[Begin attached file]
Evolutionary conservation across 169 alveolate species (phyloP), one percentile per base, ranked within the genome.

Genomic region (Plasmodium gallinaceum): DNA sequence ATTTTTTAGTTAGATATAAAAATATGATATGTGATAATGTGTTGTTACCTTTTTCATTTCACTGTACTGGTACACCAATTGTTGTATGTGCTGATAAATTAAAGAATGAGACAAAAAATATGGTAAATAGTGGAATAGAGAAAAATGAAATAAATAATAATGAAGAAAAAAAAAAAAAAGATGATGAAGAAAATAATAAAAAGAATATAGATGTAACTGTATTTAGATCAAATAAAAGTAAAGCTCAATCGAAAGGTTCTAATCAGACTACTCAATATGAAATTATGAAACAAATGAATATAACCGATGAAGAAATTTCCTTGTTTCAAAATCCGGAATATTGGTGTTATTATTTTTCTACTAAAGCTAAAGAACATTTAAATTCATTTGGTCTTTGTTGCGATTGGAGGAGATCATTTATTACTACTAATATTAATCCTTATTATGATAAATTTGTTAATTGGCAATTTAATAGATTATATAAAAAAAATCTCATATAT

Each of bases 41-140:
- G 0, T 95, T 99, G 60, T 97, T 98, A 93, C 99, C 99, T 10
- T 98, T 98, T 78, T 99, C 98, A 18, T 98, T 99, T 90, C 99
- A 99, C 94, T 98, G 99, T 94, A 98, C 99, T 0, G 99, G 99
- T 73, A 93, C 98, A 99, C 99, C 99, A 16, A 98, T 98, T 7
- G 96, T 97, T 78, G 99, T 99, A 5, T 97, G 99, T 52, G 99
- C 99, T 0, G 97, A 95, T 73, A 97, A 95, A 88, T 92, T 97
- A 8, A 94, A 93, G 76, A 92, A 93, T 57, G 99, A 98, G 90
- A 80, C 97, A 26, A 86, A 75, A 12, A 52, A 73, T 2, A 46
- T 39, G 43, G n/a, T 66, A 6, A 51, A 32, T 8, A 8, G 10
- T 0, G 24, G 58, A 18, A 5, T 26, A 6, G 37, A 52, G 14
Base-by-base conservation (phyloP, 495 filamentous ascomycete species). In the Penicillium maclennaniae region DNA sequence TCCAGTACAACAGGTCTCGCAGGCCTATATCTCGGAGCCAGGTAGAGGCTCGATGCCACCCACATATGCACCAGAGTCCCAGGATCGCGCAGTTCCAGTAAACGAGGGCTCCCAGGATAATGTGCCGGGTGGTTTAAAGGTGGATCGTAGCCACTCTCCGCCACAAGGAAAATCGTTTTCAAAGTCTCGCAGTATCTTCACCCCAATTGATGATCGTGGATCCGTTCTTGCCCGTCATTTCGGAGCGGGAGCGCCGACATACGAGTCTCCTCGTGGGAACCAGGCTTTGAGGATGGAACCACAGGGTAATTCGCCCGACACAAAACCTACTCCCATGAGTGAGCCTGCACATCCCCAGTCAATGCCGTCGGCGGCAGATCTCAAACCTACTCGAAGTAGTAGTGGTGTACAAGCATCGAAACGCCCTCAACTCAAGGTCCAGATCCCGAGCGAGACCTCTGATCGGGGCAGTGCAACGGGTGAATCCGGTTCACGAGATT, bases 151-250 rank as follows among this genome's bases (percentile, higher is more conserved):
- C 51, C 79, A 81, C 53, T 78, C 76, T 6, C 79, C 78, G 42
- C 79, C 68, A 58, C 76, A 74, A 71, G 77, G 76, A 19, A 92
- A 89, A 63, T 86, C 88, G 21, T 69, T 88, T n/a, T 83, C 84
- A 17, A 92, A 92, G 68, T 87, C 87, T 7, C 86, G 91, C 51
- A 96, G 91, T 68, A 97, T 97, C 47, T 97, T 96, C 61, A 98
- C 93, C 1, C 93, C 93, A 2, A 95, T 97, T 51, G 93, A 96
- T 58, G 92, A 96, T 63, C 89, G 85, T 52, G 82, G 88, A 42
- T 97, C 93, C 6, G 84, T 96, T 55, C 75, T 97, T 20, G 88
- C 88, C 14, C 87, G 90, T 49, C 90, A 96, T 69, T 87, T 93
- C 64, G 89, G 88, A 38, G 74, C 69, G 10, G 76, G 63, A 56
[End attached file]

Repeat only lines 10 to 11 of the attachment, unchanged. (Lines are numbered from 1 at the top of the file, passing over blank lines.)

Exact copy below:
- A 8, A 94, A 93, G 76, A 92, A 93, T 57, G 99, A 98, G 90
- A 80, C 97, A 26, A 86, A 75, A 12, A 52, A 73, T 2, A 46